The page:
Perception Swifty Kayak

I have always been a canoe person. Last Saturday at my son’s soccer game, a lady whose son plays on the same team as my son found out that I canoe and offered me her kayak, FREE!!! She said that she purchased it and then never used it and would really like to get rid of it as it was in her way and I tried several times to pay her and she refused. I went and picked it up after the soccer game this morning and took her up to a nearby lake and absolutely had a ball with it!!! Here is my question: It is missing the bow grabhandle. Other than that it is perfect!! Where could I obtain a replacement grabhandle??



Careful . . . .
You may not be able to claim you’re a “Canoeperson” much longer. lol

Just googled, “kayak grab handle”. If you need one of the strap types, try typing “strap” instead of grab. This was one of many, many hits, so you’ll have to sort out what’s best for you.

I always thought the Swifty was just…
a newer model of the Keowee, (which I have two of).

If it is, then just use a piece of rope tied in a loop.

That is what ours have.

If you want to you could make a wooden grab handle that the rope loop goes through.



good on you!
Swifties are incredible boats!

Be careful.
They are addictive. Soon you will be moving on to bigger and faster kayaks. A good paddle makes a huge difference in performance. We had the Keowees and they are great boats. Very much under rated and a lot of fun. Very fish able. You can make your own handle with a little nylon webbing.

How nice
to read such positive comments about the Swifty. I’ve had one for 7 years and it has been perfect for Florida’s spring runs and rivers.

Mostly I’ve paddled alone or with folks with comparable boats, but lately I’ve been going with a group, all of whom have longer, faster boats, and I’m working myself to death keeping up with them.

So I’m looking for something a little longer, a little faster, but—and this is most important as I have a bad back and need to be able to car-top it by myself—no heavier (Swifty weighs 38 pounds.)

The Tsunami SP is one I’ve considered but haven’t had a chance to demo.

I would appreciate suggestions.


To stay light , you will have to look at composition or polycarbonate boats. There are quite a few new boats that are designed for smaller paddlers. There have been several recent threads on this.

Or the Hurricane Tracer
I think they come in on the light side, and you’d get the speed you need.

Also look for new plastics.
“Trylon” is one new brand, and there are others. I think Hurricane kayaks have a version, and maybe WS. They are light and cheap, compared to FG and Comp.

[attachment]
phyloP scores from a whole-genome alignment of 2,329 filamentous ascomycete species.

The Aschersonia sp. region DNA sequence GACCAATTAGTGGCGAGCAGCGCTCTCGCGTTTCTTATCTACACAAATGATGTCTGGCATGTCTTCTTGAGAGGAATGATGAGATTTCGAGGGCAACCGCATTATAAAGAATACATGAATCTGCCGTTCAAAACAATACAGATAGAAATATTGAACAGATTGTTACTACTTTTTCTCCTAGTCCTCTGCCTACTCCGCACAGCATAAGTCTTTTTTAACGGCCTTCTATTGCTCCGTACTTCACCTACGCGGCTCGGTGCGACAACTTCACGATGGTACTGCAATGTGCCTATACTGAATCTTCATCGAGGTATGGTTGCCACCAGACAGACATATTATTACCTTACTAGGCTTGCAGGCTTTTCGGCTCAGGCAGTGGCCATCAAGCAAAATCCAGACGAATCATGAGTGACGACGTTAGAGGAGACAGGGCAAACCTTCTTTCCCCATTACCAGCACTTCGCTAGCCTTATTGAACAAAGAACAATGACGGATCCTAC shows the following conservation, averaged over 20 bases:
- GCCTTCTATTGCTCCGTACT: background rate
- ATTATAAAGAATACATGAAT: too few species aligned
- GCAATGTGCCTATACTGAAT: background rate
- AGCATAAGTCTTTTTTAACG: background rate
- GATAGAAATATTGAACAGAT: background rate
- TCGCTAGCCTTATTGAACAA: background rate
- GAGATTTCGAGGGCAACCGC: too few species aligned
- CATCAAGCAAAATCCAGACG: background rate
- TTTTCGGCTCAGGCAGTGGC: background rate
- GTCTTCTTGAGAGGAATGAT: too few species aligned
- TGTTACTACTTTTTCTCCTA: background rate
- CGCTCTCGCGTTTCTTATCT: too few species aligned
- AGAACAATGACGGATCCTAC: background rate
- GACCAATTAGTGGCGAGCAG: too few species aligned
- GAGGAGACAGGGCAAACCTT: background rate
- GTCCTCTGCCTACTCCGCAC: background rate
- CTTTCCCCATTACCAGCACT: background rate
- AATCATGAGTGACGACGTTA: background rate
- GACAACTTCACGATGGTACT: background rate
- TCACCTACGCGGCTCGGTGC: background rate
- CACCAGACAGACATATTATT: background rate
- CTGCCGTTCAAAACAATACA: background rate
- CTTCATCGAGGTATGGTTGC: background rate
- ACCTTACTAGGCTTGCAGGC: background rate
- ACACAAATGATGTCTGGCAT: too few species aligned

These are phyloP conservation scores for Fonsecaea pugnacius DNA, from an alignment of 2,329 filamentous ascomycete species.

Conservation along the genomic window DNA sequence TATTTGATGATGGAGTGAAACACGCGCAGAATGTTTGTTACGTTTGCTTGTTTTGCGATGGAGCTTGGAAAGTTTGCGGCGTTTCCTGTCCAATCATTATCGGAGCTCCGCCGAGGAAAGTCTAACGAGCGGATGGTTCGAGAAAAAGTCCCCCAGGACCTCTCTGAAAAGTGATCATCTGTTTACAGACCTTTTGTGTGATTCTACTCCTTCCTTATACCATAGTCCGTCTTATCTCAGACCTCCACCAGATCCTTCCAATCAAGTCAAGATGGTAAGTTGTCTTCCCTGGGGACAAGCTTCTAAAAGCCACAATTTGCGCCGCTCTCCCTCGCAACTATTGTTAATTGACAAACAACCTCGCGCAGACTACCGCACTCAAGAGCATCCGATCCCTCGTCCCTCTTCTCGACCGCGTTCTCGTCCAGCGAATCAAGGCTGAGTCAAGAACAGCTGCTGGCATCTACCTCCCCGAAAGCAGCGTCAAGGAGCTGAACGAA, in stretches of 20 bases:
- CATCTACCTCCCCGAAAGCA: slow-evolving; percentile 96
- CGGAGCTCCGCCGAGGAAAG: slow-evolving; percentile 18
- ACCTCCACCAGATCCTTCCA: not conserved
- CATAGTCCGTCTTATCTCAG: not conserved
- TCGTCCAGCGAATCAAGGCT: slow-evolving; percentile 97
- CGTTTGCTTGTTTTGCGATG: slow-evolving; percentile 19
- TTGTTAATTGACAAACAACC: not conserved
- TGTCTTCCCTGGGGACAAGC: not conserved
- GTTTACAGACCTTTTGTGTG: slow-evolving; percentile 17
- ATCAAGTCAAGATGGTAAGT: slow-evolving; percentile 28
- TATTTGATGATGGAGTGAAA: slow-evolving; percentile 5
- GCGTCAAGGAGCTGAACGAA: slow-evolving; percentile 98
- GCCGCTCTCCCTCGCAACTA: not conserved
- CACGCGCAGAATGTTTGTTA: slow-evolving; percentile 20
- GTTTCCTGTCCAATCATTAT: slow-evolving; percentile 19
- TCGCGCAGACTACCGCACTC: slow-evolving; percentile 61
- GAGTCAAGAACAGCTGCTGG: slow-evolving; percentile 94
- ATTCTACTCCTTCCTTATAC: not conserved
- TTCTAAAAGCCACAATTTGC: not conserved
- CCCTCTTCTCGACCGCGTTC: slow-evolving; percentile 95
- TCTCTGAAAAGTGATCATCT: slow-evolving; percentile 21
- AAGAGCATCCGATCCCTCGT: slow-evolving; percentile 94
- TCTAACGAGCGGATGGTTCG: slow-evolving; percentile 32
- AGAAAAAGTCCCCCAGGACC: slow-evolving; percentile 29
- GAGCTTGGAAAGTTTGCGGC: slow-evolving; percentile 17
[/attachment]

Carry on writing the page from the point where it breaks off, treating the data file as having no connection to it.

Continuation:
I hadn’t thought about anything as long as the Tracer. One of the guys I paddle with just bought one, and maybe he’ll let me try it. That boat is so long and skinny, it looks like a darning needle next to my little tub.

Also looking at the Tampico 135S, just 41 pounds, and the Santee 116, even lighter than the Swifty at 36 pounds. I hope either of these would enable me to keep up with the group without wearing myself out.

Any opinions on those boats?

“Skinny” boats
The Tracer is quite light, and it can actually be a little easier to get a longer boat off the top of a car than a shorter wider one. You can more easily slide it rather than having to drop the weight onto your shoulder.

Don’t skip considering longer thinner boats just because the look daunting in terms of stability. You get acclimated to that change very quickly, and you are more likely to still find the boat adequate to your needs a year later given that you are paddling in groups. It isn’t the length per se, but the fact that the boat is fundamentally designed to glide better over the water than some of the shorter ones.

Good point
I definitely will see if I can try my friend’s Tracer. I’ve been thinking that something in the 12-13 ft range would allow me a bit more speed but still maneuverability for twisting creeks. Often our paddling here is done on rivers, such as the Rainbow or Chassahowtizka, which are wide, with side trips up narrow, winding, beautiful spring runs, where longer boats have more trouble.

Celia, thank you for your advice. I never skip your posts, even when the topic doesn’t concern me. I appreciate your depth of knowledge, your willingness to share, and you civility even when confronted with abrasive ignorance, as in a recent thread.

Don’t rule out two boats.
You already have the Swifty, and buying a new, longer, sleeker boat does not mean that that old fav has to go on to a new home. Take the appropriate boat out depending on the day . . . .

You are right
and I would never sell my Swifty. It was a gift, and has much sentimental value. It has been on the water at least 50 times a year for 7 years…reckon what it would be worth anyway; it’s a scratched up, banged up, oil-canning, distorted old wreck. I identify with it greatly!

wooden kit boats
Or, if you are so inclined, you could look into building a wooden kit boat. As an example, the Pygmy Arctic Tern 14 has an adverstised weight of 32 lbs. Even if it came in a few pounds over (not uncommon for a first-time builder) it would still be lighter than what you have now, for a 14 foot boat.